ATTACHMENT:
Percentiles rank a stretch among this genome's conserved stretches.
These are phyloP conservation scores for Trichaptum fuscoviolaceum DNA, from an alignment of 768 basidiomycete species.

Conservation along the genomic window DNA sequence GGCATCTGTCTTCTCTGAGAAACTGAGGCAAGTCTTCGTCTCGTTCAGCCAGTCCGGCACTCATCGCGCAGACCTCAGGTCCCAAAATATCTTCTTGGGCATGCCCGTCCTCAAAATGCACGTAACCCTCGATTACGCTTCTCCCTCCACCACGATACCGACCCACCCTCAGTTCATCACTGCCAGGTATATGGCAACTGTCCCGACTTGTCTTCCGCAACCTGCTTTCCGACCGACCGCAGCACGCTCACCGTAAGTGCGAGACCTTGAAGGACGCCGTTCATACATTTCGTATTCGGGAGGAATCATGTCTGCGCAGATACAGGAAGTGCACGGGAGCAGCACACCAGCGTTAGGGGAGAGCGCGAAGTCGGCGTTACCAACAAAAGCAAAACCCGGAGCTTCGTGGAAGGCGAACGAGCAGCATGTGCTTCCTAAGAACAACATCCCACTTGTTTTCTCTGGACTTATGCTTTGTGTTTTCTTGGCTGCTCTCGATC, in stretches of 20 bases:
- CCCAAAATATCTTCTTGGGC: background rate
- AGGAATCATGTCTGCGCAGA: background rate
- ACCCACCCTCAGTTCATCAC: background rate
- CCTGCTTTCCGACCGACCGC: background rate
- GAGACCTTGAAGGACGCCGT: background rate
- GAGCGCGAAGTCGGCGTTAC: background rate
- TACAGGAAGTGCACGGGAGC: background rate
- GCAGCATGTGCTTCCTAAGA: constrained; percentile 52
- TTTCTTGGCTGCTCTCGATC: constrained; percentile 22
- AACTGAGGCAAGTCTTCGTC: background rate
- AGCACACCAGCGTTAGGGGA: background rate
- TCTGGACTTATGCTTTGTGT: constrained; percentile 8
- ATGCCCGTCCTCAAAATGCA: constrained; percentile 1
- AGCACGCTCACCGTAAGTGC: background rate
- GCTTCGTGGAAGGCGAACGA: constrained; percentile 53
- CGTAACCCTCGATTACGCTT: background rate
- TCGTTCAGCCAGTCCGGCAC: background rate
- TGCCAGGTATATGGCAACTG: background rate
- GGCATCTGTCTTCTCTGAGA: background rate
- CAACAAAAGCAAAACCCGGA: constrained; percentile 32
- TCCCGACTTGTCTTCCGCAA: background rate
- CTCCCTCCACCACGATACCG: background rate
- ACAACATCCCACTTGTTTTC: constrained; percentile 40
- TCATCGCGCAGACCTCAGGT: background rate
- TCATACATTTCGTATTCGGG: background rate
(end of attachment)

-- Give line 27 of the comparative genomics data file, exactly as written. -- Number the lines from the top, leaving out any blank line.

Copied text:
- TCATCGCGCAGACCTCAGGT: background rate